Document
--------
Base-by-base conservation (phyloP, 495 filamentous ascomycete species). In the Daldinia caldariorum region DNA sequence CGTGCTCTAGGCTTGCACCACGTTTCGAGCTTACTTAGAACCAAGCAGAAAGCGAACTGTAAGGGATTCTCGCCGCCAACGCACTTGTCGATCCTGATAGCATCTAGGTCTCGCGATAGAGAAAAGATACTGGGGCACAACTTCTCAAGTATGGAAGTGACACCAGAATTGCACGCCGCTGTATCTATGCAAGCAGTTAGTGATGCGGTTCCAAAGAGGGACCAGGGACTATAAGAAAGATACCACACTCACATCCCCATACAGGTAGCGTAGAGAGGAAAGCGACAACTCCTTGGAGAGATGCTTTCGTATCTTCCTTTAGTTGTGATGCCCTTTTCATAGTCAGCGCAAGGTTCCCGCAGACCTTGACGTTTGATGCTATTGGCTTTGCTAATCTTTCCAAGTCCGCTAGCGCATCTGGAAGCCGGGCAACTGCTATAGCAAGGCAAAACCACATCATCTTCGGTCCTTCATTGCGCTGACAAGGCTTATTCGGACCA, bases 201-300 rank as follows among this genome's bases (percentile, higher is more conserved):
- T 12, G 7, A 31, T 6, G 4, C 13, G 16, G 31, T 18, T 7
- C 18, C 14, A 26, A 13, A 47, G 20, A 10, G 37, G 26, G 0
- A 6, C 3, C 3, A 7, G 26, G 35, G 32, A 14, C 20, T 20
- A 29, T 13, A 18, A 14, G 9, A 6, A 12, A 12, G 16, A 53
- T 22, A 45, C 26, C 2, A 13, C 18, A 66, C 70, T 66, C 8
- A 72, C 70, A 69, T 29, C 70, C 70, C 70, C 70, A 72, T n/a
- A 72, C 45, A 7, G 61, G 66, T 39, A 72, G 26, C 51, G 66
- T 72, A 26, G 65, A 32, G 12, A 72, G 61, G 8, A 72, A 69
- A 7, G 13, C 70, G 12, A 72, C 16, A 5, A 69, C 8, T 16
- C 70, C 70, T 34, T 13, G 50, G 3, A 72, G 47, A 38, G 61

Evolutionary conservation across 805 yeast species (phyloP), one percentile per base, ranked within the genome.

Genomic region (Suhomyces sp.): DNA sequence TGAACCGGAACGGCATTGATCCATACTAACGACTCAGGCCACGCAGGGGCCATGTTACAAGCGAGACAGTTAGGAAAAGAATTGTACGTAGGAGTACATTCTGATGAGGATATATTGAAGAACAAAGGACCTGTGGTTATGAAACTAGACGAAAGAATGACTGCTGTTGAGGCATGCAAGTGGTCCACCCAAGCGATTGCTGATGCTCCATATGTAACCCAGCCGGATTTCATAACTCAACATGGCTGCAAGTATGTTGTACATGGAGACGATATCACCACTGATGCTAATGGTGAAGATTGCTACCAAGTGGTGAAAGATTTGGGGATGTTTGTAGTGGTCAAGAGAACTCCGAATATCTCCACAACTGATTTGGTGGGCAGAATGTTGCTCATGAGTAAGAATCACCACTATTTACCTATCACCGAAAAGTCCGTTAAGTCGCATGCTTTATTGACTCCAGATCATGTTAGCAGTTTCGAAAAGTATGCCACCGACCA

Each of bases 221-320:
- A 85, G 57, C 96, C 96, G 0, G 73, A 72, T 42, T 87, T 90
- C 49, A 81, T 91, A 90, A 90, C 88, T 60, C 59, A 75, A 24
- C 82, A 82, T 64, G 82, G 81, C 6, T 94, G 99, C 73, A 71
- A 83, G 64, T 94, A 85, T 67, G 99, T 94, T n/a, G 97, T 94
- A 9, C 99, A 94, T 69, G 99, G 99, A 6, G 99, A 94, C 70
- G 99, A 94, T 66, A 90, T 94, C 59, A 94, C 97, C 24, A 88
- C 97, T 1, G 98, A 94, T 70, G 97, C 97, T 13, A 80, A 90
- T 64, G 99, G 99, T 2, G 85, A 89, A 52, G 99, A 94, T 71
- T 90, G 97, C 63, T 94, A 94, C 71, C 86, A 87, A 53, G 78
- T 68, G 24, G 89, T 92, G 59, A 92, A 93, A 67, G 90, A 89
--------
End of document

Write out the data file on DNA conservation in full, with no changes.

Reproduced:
Base-by-base conservation (phyloP, 495 filamentous ascomycete species). In the Daldinia caldariorum region DNA sequence CGTGCTCTAGGCTTGCACCACGTTTCGAGCTTACTTAGAACCAAGCAGAAAGCGAACTGTAAGGGATTCTCGCCGCCAACGCACTTGTCGATCCTGATAGCATCTAGGTCTCGCGATAGAGAAAAGATACTGGGGCACAACTTCTCAAGTATGGAAGTGACACCAGAATTGCACGCCGCTGTATCTATGCAAGCAGTTAGTGATGCGGTTCCAAAGAGGGACCAGGGACTATAAGAAAGATACCACACTCACATCCCCATACAGGTAGCGTAGAGAGGAAAGCGACAACTCCTTGGAGAGATGCTTTCGTATCTTCCTTTAGTTGTGATGCCCTTTTCATAGTCAGCGCAAGGTTCCCGCAGACCTTGACGTTTGATGCTATTGGCTTTGCTAATCTTTCCAAGTCCGCTAGCGCATCTGGAAGCCGGGCAACTGCTATAGCAAGGCAAAACCACATCATCTTCGGTCCTTCATTGCGCTGACAAGGCTTATTCGGACCA, bases 201-300 rank as follows among this genome's bases (percentile, higher is more conserved):
- T 12, G 7, A 31, T 6, G 4, C 13, G 16, G 31, T 18, T 7
- C 18, C 14, A 26, A 13, A 47, G 20, A 10, G 37, G 26, G 0
- A 6, C 3, C 3, A 7, G 26, G 35, G 32, A 14, C 20, T 20
- A 29, T 13, A 18, A 14, G 9, A 6, A 12, A 12, G 16, A 53
- T 22, A 45, C 26, C 2, A 13, C 18, A 66, C 70, T 66, C 8
- A 72, C 70, A 69, T 29, C 70, C 70, C 70, C 70, A 72, T n/a
- A 72, C 45, A 7, G 61, G 66, T 39, A 72, G 26, C 51, G 66
- T 72, A 26, G 65, A 32, G 12, A 72, G 61, G 8, A 72, A 69
- A 7, G 13, C 70, G 12, A 72, C 16, A 5, A 69, C 8, T 16
- C 70, C 70, T 34, T 13, G 50, G 3, A 72, G 47, A 38, G 61

Evolutionary conservation across 805 yeast species (phyloP), one percentile per base, ranked within the genome.

Genomic region (Suhomyces sp.): DNA sequence TGAACCGGAACGGCATTGATCCATACTAACGACTCAGGCCACGCAGGGGCCATGTTACAAGCGAGACAGTTAGGAAAAGAATTGTACGTAGGAGTACATTCTGATGAGGATATATTGAAGAACAAAGGACCTGTGGTTATGAAACTAGACGAAAGAATGACTGCTGTTGAGGCATGCAAGTGGTCCACCCAAGCGATTGCTGATGCTCCATATGTAACCCAGCCGGATTTCATAACTCAACATGGCTGCAAGTATGTTGTACATGGAGACGATATCACCACTGATGCTAATGGTGAAGATTGCTACCAAGTGGTGAAAGATTTGGGGATGTTTGTAGTGGTCAAGAGAACTCCGAATATCTCCACAACTGATTTGGTGGGCAGAATGTTGCTCATGAGTAAGAATCACCACTATTTACCTATCACCGAAAAGTCCGTTAAGTCGCATGCTTTATTGACTCCAGATCATGTTAGCAGTTTCGAAAAGTATGCCACCGACCA

Each of bases 221-320:
- A 85, G 57, C 96, C 96, G 0, G 73, A 72, T 42, T 87, T 90
- C 49, A 81, T 91, A 90, A 90, C 88, T 60, C 59, A 75, A 24
- C 82, A 82, T 64, G 82, G 81, C 6, T 94, G 99, C 73, A 71
- A 83, G 64, T 94, A 85, T 67, G 99, T 94, T n/a, G 97, T 94
- A 9, C 99, A 94, T 69, G 99, G 99, A 6, G 99, A 94, C 70
- G 99, A 94, T 66, A 90, T 94, C 59, A 94, C 97, C 24, A 88
- C 97, T 1, G 98, A 94, T 70, G 97, C 97, T 13, A 80, A 90
- T 64, G 99, G 99, T 2, G 85, A 89, A 52, G 99, A 94, T 71
- T 90, G 97, C 63, T 94, A 94, C 71, C 86, A 87, A 53, G 78
- T 68, G 24, G 89, T 92, G 59, A 92, A 93, A 67, G 90, A 89